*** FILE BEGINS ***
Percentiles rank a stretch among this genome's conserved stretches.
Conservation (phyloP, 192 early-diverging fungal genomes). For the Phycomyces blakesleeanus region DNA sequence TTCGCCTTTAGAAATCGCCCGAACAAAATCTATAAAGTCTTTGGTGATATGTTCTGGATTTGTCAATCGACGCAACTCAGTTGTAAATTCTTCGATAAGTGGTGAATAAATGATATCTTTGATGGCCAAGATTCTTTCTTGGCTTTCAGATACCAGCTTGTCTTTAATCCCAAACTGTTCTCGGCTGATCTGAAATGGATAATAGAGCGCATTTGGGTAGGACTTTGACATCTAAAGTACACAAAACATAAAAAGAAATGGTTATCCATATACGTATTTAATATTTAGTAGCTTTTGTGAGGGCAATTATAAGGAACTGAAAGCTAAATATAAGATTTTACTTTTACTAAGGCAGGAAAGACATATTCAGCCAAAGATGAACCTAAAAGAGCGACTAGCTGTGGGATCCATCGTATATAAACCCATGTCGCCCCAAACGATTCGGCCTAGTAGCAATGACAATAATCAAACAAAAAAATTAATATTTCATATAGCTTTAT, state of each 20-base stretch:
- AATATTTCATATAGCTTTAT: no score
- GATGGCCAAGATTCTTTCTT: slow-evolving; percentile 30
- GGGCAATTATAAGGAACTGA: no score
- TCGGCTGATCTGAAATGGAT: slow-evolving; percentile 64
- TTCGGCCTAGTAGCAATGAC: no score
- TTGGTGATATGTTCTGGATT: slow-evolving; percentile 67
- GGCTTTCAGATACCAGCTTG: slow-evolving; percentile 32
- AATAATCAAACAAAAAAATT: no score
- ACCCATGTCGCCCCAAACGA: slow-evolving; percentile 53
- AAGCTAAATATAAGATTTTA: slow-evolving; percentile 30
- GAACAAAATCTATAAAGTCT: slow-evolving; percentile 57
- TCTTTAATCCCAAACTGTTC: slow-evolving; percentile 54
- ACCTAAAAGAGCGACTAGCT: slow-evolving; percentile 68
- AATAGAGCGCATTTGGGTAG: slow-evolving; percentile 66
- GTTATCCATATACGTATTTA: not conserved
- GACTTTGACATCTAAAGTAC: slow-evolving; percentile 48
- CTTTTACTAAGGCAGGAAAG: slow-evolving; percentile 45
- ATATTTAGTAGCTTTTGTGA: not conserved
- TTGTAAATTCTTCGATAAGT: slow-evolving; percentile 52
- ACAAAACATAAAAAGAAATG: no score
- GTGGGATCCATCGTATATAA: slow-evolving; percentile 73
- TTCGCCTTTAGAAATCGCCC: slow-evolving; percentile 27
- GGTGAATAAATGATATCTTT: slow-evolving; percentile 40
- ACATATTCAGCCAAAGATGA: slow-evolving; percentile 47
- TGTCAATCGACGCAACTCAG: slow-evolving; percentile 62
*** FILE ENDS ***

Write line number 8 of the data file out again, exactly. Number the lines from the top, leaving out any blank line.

- TTGGTGATATGTTCTGGATT: slow-evolving; percentile 67